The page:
An article published in the Medical Journal of Australia in 1968 warned of the development of mesothelioma after minor exposure to asbestos.[xxviii]

Occupational & Non-Occupational Exposures

The history of asbestos-related diseases is commonly described as arising in three waves.

  • The first wave of claims came from people directly involved in asbestos mining and the manufacture of asbestos-related materials.
  • The second wave of claims includes tradespeople working with materials containing asbestos, as well as persons in close contact, such as those washing clothes with asbestos fibres on them or children playing in asbestos dust.
  • The third wave of claims includes people exposed peripherally to asbestos products, including through home renovations or maintenance.[xxix]

The linkages between asbestos exposure and sufferers of asbestos-related diseases within the first and second wave categories are well acknowledged in both medical and legal spheres in Australia and internationally.[xxx] There is longstanding scientific evidence demonstrating that exposure to asbestos leading to a diagnosis of an asbestos related disease can, and does, arise in non-occupational or environmental settings, as well as in occupational or workplace settings. For example, Wagner et al highlighted mesothelioma cases caused by environmental exposure in South Africa in1960,[xxxi] Newhouse and Thompson identified mesothelioma cases linked to household exposure in London in 1965,[xxxii] and Lieben and Pistawka discussed mesothelioma cases linked to non-occupational exposures in the United States in 1967.[xxxiii]

While some scientists, officials and lawyers continue to deny or downplay the evidence (or significance) of third wave sufferers, available evidence on the risks of harmful exposure to legacy asbestos in Australian homes is, in our view, close to irrefutable.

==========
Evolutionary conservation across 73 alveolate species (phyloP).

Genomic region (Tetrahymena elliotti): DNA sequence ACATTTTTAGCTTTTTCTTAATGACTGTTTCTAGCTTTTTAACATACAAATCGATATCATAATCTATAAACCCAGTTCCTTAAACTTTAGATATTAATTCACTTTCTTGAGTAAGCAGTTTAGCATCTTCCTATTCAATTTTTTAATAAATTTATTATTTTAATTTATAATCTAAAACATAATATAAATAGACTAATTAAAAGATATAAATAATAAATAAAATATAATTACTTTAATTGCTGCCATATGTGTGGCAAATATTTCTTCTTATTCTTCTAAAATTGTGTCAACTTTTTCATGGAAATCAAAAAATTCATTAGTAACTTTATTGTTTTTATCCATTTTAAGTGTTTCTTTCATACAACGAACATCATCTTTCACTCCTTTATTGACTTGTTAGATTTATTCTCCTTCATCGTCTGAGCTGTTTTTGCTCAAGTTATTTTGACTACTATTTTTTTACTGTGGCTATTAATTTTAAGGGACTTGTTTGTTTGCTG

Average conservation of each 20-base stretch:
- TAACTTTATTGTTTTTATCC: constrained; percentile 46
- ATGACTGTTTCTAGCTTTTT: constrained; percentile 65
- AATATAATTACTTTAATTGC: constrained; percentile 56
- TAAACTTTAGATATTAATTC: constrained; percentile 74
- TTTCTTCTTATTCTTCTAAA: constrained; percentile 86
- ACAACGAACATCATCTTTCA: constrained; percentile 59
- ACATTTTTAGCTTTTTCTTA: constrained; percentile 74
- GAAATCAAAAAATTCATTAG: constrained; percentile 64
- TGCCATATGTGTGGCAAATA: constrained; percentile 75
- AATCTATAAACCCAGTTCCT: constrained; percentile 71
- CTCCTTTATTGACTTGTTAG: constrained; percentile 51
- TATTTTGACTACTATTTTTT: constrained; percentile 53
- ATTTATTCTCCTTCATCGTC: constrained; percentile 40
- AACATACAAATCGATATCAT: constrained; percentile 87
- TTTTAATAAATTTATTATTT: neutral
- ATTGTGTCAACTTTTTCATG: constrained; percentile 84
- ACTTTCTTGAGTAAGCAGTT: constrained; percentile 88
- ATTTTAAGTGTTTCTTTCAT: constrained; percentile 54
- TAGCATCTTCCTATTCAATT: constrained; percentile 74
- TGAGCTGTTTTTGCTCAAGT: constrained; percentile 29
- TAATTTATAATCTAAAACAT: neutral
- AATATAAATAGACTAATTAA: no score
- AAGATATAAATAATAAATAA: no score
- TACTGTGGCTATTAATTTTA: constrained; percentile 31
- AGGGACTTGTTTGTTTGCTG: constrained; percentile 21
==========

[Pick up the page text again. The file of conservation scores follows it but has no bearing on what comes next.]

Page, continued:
Occupational & Non-Occupational Exposures

Home Renovations

Within the non-occupational exposure risk category, expert warnings on incidences of mesothelioma linked to home renovations have been documented since the 1960s.[xxxiv] For example, an article in the British Medical Journal in 1967 observed that ‘there is a vast number of “do-it-yourself” enthusiasts who may be exposed intermittently to highly concentrated asbestos dust’.[xxxv] The authors note that in some cases, extremely short exposures have been reported.’[xxxvi]

Warnings from public health scholars and clinicians published within academic sources on the dangers of exposure during home renovations have increased markedly in Australia over the last decade.[xxxvii] For example:

  • Franklin and Reid confirm that ‘of all the current exposures, renovations and removal are the most likely to be associated with the disease.’[xxxviii]
  • Olsen et al conclude that instances of malignant mesothelioma after exposure to asbestos during home renovations are an increasing problem in Western Australia and are likely to continue to be because of the many homes that still contain asbestos building products. Olsen et al call for active steps to be taken to prevent asbestos-related disease in the residential sector.[xxxix]
  • Park et al also conclude that active steps need to be taken to prevent asbestos-related disease in the residential sector.[xl]
  • Similarly, Gray et al conclude that future cases of asbestos related diseases and mortality can only be prevented by stringent regulation and careful maintenance and removal of existing in situ asbestos across the country.[xli]
  • More broadly, Leigh, Driscoll and others conclude that the causal significance of low dose occupational and non-occupational exposures to mesothelioma cases are often overlooked.[xlii] They note ‘a reluctance to recognize the causal significance of low occupational and non-occupational exposures and a tendency to ignore or discredit the warnings of scientists.’[xliii] They also confirm that ‘nearly all human mesothelioma cases result from asbestos … exposures which may be of very small magnitude.’[xliv]
  • Reid concludes that ‘exposure to asbestos from the general environment, at levels lower than incurred occupationally, has had a catastrophic effect.’[xlv]